return to INSIGHTS published:  

« How does cost-per-click work on the Display Network? »

Google Ads uses an ‘auction system’ to decide which ads to show and in what order. The ad auction for the Search Network and Display Network are quite similar except for one key difference — INCREMENTAL CLICKS.

But first… keep in mind that your ‘Max Cost-Per-Click’ is NOT what you actually pay for a click. You will pay what’s required to rank higher than the ad position that’s directly below you.


On the Display Network what matters most is “viewable ads”. Therefore, you will pay what’s required to rank higher than the ad below you, but only for incremental clicks.

A particular web page has 2 ad positions to fill. Let’s assume your ad might receive 7 clicks if it shows in the most visible top position, but only 4 clicks when it appears in the second ad position.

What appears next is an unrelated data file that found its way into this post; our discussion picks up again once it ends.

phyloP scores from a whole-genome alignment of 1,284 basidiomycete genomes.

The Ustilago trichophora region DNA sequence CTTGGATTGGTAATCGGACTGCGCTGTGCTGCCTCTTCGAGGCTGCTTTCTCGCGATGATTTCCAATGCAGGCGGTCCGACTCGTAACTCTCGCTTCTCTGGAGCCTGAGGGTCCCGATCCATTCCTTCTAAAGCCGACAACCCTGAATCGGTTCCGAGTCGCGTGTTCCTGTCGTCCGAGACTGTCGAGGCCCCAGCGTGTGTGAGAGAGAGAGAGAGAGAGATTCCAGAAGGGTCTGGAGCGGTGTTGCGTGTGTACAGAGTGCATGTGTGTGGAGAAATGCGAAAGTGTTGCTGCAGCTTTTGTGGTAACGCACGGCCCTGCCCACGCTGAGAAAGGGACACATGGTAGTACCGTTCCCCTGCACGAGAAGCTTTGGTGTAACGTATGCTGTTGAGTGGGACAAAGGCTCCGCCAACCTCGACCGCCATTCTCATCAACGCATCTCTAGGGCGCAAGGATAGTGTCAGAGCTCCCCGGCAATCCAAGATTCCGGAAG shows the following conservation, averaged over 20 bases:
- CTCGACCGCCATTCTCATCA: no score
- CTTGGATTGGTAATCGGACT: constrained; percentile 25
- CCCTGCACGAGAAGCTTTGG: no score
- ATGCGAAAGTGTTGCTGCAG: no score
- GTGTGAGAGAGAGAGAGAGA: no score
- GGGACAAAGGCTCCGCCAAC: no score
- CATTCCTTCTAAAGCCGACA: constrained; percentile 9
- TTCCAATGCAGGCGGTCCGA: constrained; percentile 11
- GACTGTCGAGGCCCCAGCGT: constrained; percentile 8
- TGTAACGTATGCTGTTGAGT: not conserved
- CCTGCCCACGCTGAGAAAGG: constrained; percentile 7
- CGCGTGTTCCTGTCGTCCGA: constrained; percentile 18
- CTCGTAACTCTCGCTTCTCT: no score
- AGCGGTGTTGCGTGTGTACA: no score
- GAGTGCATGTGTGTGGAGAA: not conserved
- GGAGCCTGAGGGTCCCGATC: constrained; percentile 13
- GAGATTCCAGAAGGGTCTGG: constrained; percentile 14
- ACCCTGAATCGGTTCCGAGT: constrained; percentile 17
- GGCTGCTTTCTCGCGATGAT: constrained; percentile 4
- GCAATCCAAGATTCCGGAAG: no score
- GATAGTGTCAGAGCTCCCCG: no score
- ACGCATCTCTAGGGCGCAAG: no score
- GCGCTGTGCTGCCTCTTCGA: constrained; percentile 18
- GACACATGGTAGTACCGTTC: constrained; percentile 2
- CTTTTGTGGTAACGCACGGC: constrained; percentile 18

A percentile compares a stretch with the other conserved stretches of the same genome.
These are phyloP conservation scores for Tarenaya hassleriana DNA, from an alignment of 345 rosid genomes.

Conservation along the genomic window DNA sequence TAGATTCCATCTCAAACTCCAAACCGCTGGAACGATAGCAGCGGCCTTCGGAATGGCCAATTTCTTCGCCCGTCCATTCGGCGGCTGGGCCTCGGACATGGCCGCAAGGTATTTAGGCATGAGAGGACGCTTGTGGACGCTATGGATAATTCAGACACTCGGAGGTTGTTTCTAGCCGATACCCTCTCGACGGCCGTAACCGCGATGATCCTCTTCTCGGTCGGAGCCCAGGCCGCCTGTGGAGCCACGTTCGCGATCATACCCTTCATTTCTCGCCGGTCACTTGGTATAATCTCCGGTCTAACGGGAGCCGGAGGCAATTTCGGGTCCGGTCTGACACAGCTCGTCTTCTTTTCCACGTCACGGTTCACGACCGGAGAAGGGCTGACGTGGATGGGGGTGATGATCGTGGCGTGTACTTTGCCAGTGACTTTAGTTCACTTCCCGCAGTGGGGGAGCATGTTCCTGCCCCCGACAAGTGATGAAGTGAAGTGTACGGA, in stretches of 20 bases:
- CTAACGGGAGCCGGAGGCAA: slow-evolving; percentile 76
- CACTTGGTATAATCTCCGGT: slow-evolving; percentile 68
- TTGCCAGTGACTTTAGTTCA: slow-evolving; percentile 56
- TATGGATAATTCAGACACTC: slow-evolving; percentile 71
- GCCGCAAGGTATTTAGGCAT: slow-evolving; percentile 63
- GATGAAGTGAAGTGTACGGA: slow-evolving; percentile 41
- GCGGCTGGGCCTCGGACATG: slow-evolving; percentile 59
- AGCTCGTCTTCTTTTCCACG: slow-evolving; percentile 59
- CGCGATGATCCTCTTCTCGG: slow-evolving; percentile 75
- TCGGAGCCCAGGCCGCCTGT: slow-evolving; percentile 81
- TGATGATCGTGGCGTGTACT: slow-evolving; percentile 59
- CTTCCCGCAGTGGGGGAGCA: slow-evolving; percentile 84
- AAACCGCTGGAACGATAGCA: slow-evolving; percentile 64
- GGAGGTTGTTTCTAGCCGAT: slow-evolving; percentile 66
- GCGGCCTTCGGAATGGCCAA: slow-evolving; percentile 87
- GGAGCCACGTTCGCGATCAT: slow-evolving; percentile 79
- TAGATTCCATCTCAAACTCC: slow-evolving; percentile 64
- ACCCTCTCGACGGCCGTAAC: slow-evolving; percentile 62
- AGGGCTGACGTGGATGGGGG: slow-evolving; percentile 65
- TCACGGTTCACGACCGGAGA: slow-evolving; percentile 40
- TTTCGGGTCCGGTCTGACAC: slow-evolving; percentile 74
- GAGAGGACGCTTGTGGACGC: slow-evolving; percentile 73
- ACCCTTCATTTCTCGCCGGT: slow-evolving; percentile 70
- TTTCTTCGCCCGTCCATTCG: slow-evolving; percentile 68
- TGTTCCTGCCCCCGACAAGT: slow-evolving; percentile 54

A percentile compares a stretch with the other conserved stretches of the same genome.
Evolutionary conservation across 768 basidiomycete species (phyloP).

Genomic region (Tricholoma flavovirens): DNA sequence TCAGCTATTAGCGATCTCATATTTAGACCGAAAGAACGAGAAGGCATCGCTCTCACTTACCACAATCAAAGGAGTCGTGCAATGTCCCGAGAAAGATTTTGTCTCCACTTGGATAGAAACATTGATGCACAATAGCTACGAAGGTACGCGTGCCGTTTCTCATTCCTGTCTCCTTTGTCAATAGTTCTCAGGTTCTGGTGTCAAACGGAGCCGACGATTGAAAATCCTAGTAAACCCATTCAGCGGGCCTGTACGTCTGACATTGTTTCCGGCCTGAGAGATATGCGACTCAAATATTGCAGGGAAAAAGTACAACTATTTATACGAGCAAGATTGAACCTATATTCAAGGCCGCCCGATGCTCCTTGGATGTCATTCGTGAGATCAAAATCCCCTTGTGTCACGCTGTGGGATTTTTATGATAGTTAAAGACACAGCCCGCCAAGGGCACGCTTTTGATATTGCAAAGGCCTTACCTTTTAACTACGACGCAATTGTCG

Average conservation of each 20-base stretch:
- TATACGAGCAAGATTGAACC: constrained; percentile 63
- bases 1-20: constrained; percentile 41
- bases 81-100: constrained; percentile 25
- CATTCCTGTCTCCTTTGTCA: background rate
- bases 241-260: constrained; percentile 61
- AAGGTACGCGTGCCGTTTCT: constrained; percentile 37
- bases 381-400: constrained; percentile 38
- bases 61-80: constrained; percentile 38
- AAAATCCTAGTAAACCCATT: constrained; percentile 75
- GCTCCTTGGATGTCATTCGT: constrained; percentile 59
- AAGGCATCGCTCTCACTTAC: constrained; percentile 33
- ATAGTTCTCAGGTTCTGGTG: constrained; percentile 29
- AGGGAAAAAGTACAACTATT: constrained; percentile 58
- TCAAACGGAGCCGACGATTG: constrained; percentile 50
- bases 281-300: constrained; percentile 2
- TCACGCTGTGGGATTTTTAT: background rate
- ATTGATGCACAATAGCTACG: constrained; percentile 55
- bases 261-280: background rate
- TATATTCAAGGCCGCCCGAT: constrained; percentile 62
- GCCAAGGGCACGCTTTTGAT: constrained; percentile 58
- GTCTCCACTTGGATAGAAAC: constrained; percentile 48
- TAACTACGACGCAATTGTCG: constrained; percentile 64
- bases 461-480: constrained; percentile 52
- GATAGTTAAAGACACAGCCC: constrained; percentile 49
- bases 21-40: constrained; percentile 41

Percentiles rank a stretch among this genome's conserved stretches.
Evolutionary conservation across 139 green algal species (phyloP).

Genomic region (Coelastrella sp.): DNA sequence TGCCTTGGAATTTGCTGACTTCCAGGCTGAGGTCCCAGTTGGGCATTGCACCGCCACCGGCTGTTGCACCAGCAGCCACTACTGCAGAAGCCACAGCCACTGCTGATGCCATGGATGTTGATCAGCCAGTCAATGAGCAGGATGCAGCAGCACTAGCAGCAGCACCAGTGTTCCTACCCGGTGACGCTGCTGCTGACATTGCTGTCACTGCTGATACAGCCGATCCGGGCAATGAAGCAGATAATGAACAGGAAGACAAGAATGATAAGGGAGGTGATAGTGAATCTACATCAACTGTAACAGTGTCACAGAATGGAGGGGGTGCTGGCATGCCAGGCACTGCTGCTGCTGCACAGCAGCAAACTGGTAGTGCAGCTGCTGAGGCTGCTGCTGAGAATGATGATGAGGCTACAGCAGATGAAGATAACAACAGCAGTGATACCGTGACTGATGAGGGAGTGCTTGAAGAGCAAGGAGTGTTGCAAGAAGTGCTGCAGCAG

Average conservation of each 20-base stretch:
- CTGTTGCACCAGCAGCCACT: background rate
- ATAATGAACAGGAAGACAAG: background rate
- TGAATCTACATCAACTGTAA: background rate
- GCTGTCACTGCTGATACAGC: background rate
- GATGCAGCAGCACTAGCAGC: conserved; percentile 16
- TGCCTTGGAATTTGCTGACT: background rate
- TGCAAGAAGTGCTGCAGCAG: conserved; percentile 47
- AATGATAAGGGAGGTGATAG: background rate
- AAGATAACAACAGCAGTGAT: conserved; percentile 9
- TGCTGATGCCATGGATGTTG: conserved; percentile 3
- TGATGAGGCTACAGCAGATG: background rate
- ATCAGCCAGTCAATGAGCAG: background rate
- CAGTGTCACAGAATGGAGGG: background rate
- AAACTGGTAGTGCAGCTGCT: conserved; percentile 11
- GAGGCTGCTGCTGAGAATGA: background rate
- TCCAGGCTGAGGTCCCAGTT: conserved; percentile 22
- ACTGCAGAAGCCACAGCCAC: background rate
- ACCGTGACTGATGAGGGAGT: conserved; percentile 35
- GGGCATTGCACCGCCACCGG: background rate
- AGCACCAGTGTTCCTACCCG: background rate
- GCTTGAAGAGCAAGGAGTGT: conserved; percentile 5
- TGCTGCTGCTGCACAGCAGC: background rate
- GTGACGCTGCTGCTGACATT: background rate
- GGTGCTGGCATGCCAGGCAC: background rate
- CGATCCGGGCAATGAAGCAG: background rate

The 3 additional clicks are called INCREMENTAL CLICKS because they allowed your ad to continue showing in the top position.

So… for those 3 ‹incremental clicks› you will pay what’s required to rank above the other ad. But for the remaining 4 clicks you will pay a lower price — the cost if your ad had actually appeared in the lower position.

Stated another way: Even though your ad was clicked 7 times for being in the top position, you only paid “full price” for 3 of those incremental clicks.